Anthony Calfo 11/01/2004 08:48 AM

Well... its not realistic for us to pin survivability on one factor like lighting. Water flow and nutrient levels (or not) play an even greater role. And in brightly lit systems with poor water flow when Chaeto is not permitted to tumble - is it a problem... yes. I do believe. But that's not caused by the lighting. Or at least not alone. The poor flow and poorly lit overgrown under-region of the colony is the Achilles heel here.

All a case by case basis with this highly adaptable macro :)

But for others like Gracilaria... its cut and dry. They will indeed fail in lower light. Aquarists often mistake the yellowing or orange turning fringes as a sign of poor health in red varieties. On the contrary! That's when some of them are getting enough light. These types are grown (on line or tumbling in baskets) coastally at the surface of the water. In the tropics :D Strong water flow... strong lighting here.

For Red algae (Rhodophytyes)... the darker red it is... the lower the light is/has been (maybe good... maybe bad - depends on the specimens natural needs and adaptability).

Anth - :)

ahenson 11/01/2004 07:17 PM

Anthony I am curious as to best way to set up refugium with chaeto. Setup will be 100g rubbermaid refugium lit by 400w 6500. It will gravity feed into two prop tank. Refugium has 5" southdown bed. I want as much chaeto growth as possible. With good flow and strong lighting are there other limiting factors other than organic sources? Is iron or anything else a limiting factor? Would you dose iron or anything else or will water changes be enough?
Glad to have you on the board, just finished your book.

sfsuphysics 11/01/2004 08:41 PM

This is interesting stuff since I'm (if I ever fricking bring a new wire from the breaker box to the room) in the process of moving my tank an putting a 50g macro-tank/semi-refugium right next to it to be accented by light from the window, and most likely two 54w t5 bulbs, is there any word on color spectrum of the light which is preferable for macros? I'd assume a more daylight light (6500k) as opposed to the bluers (10000k+) bulbs. I'm only asking because 6500k t5s are way cheaper.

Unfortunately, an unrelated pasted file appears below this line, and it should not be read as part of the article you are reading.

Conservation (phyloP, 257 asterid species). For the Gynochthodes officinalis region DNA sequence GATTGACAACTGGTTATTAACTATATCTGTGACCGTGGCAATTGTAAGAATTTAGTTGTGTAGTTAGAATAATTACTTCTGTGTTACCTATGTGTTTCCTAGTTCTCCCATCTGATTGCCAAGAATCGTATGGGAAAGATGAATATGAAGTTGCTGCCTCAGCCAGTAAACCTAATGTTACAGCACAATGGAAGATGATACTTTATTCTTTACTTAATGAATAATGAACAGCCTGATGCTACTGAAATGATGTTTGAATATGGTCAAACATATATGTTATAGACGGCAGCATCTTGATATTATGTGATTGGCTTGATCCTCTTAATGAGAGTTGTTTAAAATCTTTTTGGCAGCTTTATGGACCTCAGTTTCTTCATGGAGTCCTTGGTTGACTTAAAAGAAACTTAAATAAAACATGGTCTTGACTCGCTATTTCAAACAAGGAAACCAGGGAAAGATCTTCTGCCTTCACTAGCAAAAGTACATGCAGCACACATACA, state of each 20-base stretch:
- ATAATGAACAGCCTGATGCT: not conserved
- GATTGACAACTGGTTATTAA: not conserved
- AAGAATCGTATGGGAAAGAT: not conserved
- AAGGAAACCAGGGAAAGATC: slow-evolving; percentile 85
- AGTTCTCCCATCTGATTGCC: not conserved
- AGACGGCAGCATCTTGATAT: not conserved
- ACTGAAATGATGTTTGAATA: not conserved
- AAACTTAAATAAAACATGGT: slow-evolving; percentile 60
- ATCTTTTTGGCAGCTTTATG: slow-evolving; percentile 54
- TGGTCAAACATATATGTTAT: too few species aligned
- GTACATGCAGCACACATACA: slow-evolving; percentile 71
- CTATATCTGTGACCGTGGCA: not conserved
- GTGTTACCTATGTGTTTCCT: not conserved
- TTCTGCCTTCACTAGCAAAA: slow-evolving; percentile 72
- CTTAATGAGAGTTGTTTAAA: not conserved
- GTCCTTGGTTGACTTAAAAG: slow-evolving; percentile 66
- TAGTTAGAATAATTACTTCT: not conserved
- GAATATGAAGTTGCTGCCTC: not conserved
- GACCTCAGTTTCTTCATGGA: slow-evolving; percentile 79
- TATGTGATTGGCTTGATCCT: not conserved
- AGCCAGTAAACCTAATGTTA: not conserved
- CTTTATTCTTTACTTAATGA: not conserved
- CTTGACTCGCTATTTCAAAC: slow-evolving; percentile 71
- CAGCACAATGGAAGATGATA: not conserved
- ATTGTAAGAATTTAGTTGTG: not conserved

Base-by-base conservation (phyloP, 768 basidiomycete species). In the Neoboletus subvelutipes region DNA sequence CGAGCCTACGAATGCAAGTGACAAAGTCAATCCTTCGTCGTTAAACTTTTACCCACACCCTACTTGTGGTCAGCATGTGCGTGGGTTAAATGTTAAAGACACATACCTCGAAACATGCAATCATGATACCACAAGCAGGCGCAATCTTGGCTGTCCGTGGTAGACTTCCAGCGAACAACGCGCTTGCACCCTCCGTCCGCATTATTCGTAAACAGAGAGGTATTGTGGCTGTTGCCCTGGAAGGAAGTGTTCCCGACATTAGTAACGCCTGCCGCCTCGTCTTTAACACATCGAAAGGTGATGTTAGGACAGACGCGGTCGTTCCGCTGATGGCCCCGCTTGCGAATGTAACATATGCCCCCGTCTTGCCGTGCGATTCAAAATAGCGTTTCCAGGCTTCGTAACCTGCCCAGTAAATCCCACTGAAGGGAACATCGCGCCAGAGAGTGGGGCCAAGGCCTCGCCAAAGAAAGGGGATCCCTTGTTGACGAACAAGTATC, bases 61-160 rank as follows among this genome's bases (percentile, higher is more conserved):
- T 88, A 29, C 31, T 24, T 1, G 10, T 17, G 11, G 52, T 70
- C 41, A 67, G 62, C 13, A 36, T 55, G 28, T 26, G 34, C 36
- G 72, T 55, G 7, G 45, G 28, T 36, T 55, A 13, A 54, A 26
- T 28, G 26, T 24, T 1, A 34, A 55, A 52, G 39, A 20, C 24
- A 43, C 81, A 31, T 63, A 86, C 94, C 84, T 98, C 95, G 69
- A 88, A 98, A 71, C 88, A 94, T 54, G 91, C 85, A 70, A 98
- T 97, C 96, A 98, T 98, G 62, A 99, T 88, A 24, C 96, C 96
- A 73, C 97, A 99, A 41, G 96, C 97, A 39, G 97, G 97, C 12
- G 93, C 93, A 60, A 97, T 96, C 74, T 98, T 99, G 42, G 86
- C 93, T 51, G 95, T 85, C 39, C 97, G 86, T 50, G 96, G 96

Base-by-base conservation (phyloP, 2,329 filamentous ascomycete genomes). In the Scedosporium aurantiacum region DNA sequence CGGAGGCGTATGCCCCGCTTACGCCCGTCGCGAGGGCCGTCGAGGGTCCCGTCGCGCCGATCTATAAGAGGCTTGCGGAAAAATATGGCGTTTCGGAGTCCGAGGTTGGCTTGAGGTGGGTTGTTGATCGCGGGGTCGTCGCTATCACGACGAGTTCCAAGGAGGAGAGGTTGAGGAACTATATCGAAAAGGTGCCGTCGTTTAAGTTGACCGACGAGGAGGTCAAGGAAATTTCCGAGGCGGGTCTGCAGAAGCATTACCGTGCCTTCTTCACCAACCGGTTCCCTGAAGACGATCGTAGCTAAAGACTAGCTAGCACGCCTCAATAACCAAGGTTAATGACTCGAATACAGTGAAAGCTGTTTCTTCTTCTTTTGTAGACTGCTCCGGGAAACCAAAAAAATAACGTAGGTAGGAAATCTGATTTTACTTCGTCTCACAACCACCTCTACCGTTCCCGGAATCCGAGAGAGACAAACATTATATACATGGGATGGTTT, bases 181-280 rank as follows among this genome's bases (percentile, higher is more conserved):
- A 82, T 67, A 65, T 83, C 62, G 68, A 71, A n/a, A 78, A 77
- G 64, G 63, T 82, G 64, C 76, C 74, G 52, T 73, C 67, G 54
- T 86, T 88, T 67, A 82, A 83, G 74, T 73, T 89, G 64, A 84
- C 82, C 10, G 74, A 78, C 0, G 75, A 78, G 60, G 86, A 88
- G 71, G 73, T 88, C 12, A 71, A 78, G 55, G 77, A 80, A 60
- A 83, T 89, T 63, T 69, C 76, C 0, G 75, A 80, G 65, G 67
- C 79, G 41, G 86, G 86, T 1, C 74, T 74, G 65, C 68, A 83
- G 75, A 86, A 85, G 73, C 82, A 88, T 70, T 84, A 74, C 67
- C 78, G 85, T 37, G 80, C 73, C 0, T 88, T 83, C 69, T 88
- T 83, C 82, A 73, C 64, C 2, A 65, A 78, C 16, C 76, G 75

Also you mention turbulant flow, is there a cheap and easy way to do this without resorting to a scwd (i've heard bad things about them), or ocean motion (way to pricy for a refugium).? The plan I had was to dump the main overflow into the tank, then hit it with a seio620 from the other side (I'm a bit of an energy miser).

billsreef 11/02/2004 01:13 PM

Either Borneman or Carlson type surge devices are great inexpensive methods of getting some nice water movement. I'm using a Borneman type surge maker on my chaetomorpha culture, and it definately improves growth rates while using the same overall flow rate into the tank ;)

gearhead 11/02/2004 01:33 PM

where is some info on these?? i did search thru RC with no results.

hail_sniper 11/02/2004 08:29 PM

idk, if this was a bad thing or not, but on the nano i set up recently, im not worried too much on copepod's as the animals i have on their dont really rely on them, but i do want the macro algae, i have about 80X turn over rate, is that bad? i have noticed very slow growth, and its about a gallon sized fuge with about 12W of light, so is the flow rate being high causing it to 'stunt'

mesocosm 11/02/2004 08:54 PM

Greetings All !

"Why do so many of us have difficulty growing chaeto until we l slap on a cheap incandescent light?"

Spectrum. Most "intended specifically for marine aquaria" lights generally have a spectra of 6500K to 10000K + . Chlorophytes (Green algae) typically prefer a spectrum closer to 5000K . But as has been said, there's more to it than light ... .


"is there any word on color spectrum of the light which is preferable for macros?"

If you want to play in the land of serious macroalgae spectral data (... with coverage of both growth and reproductive correlations ...), I recommend "The Biology of Seaweeds" (Christopher Lobban & Michael Wynne, Blackwell Scientific Publications, 1981) ... great stuff, but requires effort to digest.